Turkey should look to the past on human rights

Turkey should look to the past on human rights

Turkey should look to the past on human rights
Turkish philanthropist Osman Kavala speaks during an event in Istanbul. (File/AFP)
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The Committee of Ministers of the Council of Europe on Friday decided to launch an “infringement proceeding” against Turkey — a step that will further alienate this country, especially in the West.
Council of Europe founding member Turkey was also subjected, in the 1990s, to a “monitoring procedure,” which is a lighter sanction. This procedure was lifted in 2004 thanks to the genuine efforts of Turkey’s ruling Justice and Development Party to improve the country’s standards of democracy and human rights.
But, in April 2017, Turkey was once more subjected to the monitoring process because of the serious deterioration in its human rights record. It thus became the only country to be released from the monitoring process, only to be returned to it at a later date. This demonstrates that, unfortunately, Turkey has not been able to maintain stable standards in this field. Now it is faced with disciplinary measures for a third time, but this time in a harsher form.
What prompted the council to start its latest proceeding is Turkey’s deliberate noncompliance with a verdict handed down by the European Court of Human Rights about Osman Kavala, a Turkish businessman and philanthropist. He was arrested in October 2017 on the allegation that he was the organizer and financier of the Gezi Park events of 2013, which broke out as a spontaneous protest against the cutting down of trees in a central park in Istanbul and which President Recep Tayyip Erdogan perceived as an attempt to overthrow the government.
Every stage of the court procedure against Kavala looks like a travesty of justice. The sixth and final hearing was held on Feb. 18, 2020, and Kavala was acquitted, but then arrested again before leaving the courtroom, this time on three different charges: “Attempting to overthrow the constitutional order of the Turkish Republic and replace it with another order,” “preventing the Turkish parliament from performing its duties,” and “preventing the Turkish government from performing its functions and abolish it.”
In his injunction, the public prosecutor proposed three aggravated life sentences for Kavala, plus imprisonment of up to 20 years. The drafting of an injunction for such serious accusations takes months, if not years, of preparation, but the coincidence of making it public at the moment of Kavala’s acquittal raises the possibility that it was hastily drafted at the last moment.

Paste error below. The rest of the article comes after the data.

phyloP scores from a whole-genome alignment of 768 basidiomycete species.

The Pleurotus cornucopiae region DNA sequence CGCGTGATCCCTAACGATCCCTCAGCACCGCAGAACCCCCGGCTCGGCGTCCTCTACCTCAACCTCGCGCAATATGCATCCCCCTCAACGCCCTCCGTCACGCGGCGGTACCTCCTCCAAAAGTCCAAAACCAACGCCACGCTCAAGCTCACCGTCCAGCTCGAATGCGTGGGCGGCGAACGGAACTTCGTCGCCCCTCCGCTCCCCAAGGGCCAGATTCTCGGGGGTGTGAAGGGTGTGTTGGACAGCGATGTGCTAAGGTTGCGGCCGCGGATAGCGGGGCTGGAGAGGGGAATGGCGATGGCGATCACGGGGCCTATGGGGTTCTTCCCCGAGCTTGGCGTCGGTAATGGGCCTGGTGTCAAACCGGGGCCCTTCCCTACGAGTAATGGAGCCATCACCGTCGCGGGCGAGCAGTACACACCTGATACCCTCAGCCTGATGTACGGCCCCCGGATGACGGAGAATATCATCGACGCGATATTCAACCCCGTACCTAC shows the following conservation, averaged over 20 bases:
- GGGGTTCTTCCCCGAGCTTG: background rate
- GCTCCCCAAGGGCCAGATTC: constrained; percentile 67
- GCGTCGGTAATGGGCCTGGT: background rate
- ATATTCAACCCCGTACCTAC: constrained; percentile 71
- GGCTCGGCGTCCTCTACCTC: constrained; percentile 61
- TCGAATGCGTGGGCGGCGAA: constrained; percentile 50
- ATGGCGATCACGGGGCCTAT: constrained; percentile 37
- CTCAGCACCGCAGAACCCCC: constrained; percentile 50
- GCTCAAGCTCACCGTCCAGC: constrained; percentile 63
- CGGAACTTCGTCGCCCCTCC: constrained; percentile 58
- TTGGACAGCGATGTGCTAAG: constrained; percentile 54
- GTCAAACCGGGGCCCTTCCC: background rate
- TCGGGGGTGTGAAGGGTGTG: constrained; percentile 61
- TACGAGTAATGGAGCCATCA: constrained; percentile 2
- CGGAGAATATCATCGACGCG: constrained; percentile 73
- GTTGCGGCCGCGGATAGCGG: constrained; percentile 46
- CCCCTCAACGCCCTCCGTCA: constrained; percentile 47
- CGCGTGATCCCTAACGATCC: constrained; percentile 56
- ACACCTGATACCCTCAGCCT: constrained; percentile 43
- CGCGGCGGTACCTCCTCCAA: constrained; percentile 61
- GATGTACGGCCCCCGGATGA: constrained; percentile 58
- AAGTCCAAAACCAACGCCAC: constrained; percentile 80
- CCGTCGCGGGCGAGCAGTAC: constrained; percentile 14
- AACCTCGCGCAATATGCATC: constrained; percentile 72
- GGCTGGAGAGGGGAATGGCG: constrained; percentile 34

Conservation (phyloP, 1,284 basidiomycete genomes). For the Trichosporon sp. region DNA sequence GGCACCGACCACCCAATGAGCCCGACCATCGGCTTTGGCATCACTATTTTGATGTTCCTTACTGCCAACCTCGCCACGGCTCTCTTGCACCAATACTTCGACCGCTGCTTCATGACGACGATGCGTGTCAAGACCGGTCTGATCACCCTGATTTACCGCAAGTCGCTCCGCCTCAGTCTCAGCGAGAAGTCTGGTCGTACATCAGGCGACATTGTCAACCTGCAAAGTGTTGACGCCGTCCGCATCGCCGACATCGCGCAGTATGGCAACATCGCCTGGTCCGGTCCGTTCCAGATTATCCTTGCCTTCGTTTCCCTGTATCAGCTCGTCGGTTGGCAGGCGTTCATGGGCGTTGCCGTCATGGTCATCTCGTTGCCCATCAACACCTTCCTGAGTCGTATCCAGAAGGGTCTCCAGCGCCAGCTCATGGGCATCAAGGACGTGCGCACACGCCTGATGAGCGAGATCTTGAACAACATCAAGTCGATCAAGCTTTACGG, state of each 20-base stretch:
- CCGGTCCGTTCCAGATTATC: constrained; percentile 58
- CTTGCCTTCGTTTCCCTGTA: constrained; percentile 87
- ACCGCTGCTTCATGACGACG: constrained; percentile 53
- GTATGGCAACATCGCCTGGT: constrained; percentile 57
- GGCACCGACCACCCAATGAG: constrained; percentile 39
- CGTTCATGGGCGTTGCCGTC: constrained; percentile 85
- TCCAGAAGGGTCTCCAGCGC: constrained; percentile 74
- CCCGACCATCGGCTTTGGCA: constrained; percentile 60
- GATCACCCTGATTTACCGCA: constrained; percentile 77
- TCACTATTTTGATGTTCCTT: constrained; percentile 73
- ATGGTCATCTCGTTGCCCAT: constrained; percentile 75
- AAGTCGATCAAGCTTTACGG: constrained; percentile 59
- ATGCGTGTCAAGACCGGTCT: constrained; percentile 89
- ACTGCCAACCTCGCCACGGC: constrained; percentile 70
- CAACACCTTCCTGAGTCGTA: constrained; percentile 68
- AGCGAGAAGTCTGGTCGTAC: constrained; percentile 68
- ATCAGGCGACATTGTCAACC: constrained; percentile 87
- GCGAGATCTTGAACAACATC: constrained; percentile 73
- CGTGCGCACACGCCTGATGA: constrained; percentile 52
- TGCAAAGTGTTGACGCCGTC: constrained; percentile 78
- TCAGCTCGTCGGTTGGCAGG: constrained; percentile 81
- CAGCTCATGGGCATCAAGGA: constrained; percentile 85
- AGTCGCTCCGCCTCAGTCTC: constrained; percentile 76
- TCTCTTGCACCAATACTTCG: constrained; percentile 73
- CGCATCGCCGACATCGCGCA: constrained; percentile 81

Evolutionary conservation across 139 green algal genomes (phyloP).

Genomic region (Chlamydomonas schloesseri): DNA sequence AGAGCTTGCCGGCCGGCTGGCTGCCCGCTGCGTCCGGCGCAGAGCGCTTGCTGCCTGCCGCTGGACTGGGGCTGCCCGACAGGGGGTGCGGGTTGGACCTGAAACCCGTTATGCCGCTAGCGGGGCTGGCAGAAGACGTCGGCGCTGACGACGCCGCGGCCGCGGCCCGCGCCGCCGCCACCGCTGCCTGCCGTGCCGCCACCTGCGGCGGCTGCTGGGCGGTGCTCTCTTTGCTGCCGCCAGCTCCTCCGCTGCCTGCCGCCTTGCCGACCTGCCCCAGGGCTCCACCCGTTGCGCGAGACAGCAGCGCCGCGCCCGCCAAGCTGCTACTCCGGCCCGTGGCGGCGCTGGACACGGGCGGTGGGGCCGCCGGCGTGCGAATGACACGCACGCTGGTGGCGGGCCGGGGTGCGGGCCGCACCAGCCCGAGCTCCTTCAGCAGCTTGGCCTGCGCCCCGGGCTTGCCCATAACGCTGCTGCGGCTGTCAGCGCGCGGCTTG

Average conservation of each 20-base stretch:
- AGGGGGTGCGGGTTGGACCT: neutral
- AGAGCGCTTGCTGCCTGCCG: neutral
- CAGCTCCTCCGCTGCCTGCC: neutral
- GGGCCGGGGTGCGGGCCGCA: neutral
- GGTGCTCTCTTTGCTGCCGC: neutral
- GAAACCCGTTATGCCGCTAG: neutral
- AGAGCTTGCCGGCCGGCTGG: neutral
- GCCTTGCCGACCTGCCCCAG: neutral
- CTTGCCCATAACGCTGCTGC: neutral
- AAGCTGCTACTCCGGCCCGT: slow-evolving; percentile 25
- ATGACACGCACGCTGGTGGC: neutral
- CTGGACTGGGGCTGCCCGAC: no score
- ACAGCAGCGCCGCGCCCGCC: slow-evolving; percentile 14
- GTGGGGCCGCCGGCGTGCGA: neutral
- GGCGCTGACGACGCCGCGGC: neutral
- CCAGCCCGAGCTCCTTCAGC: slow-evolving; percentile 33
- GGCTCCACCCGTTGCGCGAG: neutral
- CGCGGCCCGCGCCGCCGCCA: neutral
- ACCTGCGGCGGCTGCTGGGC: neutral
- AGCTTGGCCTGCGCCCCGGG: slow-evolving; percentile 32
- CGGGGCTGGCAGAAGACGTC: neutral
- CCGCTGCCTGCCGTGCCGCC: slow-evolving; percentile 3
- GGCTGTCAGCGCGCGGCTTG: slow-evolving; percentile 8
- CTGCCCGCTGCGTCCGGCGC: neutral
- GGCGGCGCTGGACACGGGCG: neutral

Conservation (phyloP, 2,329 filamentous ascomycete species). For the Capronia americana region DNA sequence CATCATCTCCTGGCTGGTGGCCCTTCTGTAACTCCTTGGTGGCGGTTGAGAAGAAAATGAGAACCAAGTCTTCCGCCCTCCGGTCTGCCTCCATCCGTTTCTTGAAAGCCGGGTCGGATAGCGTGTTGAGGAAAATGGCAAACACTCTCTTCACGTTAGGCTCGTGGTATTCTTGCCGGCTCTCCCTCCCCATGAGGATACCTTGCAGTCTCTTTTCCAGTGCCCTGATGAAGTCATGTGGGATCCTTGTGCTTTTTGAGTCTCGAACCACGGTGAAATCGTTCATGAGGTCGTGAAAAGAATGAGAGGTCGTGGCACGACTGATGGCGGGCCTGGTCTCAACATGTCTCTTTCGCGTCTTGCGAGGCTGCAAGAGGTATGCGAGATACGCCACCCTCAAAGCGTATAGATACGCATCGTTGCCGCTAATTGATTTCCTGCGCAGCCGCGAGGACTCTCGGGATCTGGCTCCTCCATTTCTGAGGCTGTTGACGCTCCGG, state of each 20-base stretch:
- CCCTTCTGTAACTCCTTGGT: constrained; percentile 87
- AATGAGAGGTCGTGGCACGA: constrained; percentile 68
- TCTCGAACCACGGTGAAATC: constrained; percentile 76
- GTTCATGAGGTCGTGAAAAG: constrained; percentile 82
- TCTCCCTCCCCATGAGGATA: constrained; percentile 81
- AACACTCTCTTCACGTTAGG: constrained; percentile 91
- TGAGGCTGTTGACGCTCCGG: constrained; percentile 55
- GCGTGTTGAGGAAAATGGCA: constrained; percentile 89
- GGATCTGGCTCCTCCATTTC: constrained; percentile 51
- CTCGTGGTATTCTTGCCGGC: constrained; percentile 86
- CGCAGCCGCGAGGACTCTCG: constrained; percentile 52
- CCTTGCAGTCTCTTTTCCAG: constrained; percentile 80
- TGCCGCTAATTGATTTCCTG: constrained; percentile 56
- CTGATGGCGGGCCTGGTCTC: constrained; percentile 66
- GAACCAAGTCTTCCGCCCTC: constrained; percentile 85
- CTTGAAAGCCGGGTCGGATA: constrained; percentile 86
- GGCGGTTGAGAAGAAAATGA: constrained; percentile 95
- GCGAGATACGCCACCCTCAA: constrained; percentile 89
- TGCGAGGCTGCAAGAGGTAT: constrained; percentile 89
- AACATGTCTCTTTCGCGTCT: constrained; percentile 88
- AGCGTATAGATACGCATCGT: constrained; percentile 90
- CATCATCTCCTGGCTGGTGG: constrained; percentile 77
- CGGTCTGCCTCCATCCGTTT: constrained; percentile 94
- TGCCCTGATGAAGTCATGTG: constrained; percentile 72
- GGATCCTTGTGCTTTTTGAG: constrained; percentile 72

The government gives the impression that it does not care much about what the Council of Europe does.

Yasar Yakis

The Committee of Ministers of the Council of Europe had warned Turkey that it would launch the infringement proceeding if Kavala was not released by Dec. 2. It is now going ahead with this action.
The deadline for Turkey’s answer was Nov. 26. There was a widespread expectation that the court might release Kavala. However, at the request of the public prosecutor, the court refused to release him, although one of the judges dissented by saying that all the evidence had already been collected, that there was no possibility of distorting it, and that therefore he should be released.
The council’s infringement proceeding has now been initiated. The Turkish Foreign Ministry issued a statement inviting “the Council of Europe to avoid further steps, which would mean an interference in the independent judiciary.” So far, Ankara has maintained that Kavala’s previous court case has already concluded, that he was duly acquitted, and that he is now being tried in an entirely new case. The statement was silent on why the European Court of Human Rights verdict has not been implemented. This is nothing but a convoluted method of dissimulating the truth.
The Council of Europe has 47 members, including countries with low standards in the fields of democracy and human rights. Ankara will probably try to obtain the support of at least a third of the member countries (16 votes) to block any decision that would embarrass it.
In its September 2022 meeting, the council will consider the next steps with regard to the proceeding against Turkey. There are four possible outcomes: No action, a monitoring procedure, a suspension of Turkey’s right to vote in the council’s Parliamentary Assembly, and expulsion from the council.
If Turkey is expelled, it would be the first country to be kicked out of this important European institution. It would also cause a major shift in Turkey’s place in the power balance between East and West. The present government in Turkey gives the impression that it does not care much about what the council does in this situation.
Ankara may slam the door, but this will have a heavy price. Therefore, it would do better by leaving aside the tricky ways of circumventing the jurisdiction of the European Court of Human Rights and take Turkey back to where it was in 2004, when the Council of Europe lifted its monitoring procedure.

  • Yasar Yakis is a former foreign minister of Turkey and founding member of the ruling AK Party. Twitter: @yakis_yasar
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